Half of my genetic make-up is essentially Aztec. The other half is a mixture of Welsh, Irish, French, and some Humphreys who came over on the Mayflower. But as far as I can tell, my DNA does not hail from anywhere above the Arctic Circle. So I'm perplexed.
In my teens, I lathered myself with baby oil, napped on the beach in Galveston, and just loved that tingly feel of a skin burn. And if the temperature in Houston ever dropped below 70 degrees, I nearly froze.
Moving to Minnesota was a seismic shock to my inner thermostat. I was told I should "layer" to stay warm. And I did. Layer upon layer upon layer of cotton. I'm not sure I even knew what wool was, let alone polar fleece.
When I wintered in an interior, windowless office not long after moving here, I became melancholia personified. And it wasn't till I read an article about Seasonal Affective Disorder (SAD) that I got a clue that just maybe the lack of sunlight had a little something to do with feeling so blue.
My poor youngest child, who didn't seem to be at all troubled by shifting levels of light, took up the mantle of holiday spirit. He'd nag nag nag till we got a tree. And soon after, I'd come home from work to discover a sweet-smelling fully decorated evergreen, and stockings even hung hung by fireplace. Bless his soul!
Even after I discovered silk long underwear, gloves with Thinsulate, SmartWool socks, jackets stuffed with down feathers, and shearling boots, I was so cold my doctor put me through a series of tests to see why I couldn't warm up. Diagnosis: not enough body fat. Right. (She's very kind, that one, because that isn't at all true.) Mr. B likes to tell stories of how I went to bed with my coat, mittens, and a knit cap on. (Yes, it's a good thing we already had all three kids!)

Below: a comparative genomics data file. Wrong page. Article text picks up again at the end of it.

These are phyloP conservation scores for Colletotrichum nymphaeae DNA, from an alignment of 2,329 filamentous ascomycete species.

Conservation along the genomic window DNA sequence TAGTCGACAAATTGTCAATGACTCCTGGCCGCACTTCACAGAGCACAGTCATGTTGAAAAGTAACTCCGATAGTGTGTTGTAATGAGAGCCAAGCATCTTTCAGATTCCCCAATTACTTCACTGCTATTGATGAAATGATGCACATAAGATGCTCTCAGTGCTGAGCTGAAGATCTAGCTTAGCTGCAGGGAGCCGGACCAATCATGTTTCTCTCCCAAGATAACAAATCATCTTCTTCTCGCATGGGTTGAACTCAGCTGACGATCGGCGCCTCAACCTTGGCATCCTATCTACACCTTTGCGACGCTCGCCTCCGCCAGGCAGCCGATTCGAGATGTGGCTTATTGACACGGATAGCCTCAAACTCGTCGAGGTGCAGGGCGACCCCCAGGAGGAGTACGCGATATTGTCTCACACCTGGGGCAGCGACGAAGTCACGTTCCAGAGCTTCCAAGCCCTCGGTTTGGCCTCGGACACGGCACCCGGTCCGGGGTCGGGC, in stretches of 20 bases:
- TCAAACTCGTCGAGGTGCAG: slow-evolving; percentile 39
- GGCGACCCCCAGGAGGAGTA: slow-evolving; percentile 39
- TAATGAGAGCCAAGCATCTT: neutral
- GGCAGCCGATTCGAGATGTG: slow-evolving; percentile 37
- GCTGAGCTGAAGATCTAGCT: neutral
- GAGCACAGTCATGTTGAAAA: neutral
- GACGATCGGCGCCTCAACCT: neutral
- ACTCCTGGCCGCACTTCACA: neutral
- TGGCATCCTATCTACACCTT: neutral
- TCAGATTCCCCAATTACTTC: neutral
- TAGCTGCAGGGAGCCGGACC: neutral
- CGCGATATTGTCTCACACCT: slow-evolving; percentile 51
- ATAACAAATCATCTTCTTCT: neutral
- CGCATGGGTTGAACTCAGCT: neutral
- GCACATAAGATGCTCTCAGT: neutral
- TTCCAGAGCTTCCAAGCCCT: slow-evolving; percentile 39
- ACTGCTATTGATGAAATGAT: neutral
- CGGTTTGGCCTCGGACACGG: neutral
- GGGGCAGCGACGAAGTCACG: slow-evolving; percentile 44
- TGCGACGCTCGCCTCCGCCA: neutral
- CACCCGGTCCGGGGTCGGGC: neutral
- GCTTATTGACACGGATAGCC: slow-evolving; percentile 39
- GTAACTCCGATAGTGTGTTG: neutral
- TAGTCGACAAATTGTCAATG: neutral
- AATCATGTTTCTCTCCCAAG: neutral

So I'm the first to admit how puzzling it is that genuinely I love winter.
Yep, it's true.
I love short days and long nights.
I love blizzards and snow drifts and helping people get their cars unstuck.
I love how blankets of snow on the ground soften the light on people's faces.
I love how the quality of sound changes, how clear the winter skies are, how easy it is to find Orion's belt, how warm people's hearts become when the temperatures drop. Oh, and I do love those forecasts of double-digits below zero.
I especially love northern breed dogs who spring to life in cold weather and want to run like the wind -- with me in tow.
It's hard to imagine not working (I am a baby boomer and a time will come when my services won't be needed) but it's north I think of when I consider retirement.
Like the Yukon or Finnish Lapland.
And even though I crash-landed on an icy sidewalk last February and bonked my cerebellum but good, I'm still anticipating the arrival of snow
like a little kid waiting for Santa.
So there you have it.
Somewhere in my double-helix strands, there must a gene from someone who crossed the Bering Straits or herded reindeer.
And miracles do happen.
Image 1: "Pine Tree and Red House, Winter City Painting II (1924) by Lawren Harris
Image 2: Beaded painting "Braided Trail" (1998) by JoWood
Image 3: by Vincent
Image 4: by Paul+photos=moody
Image 5: "Winter Sunrise" (1960) by Rockwell Kent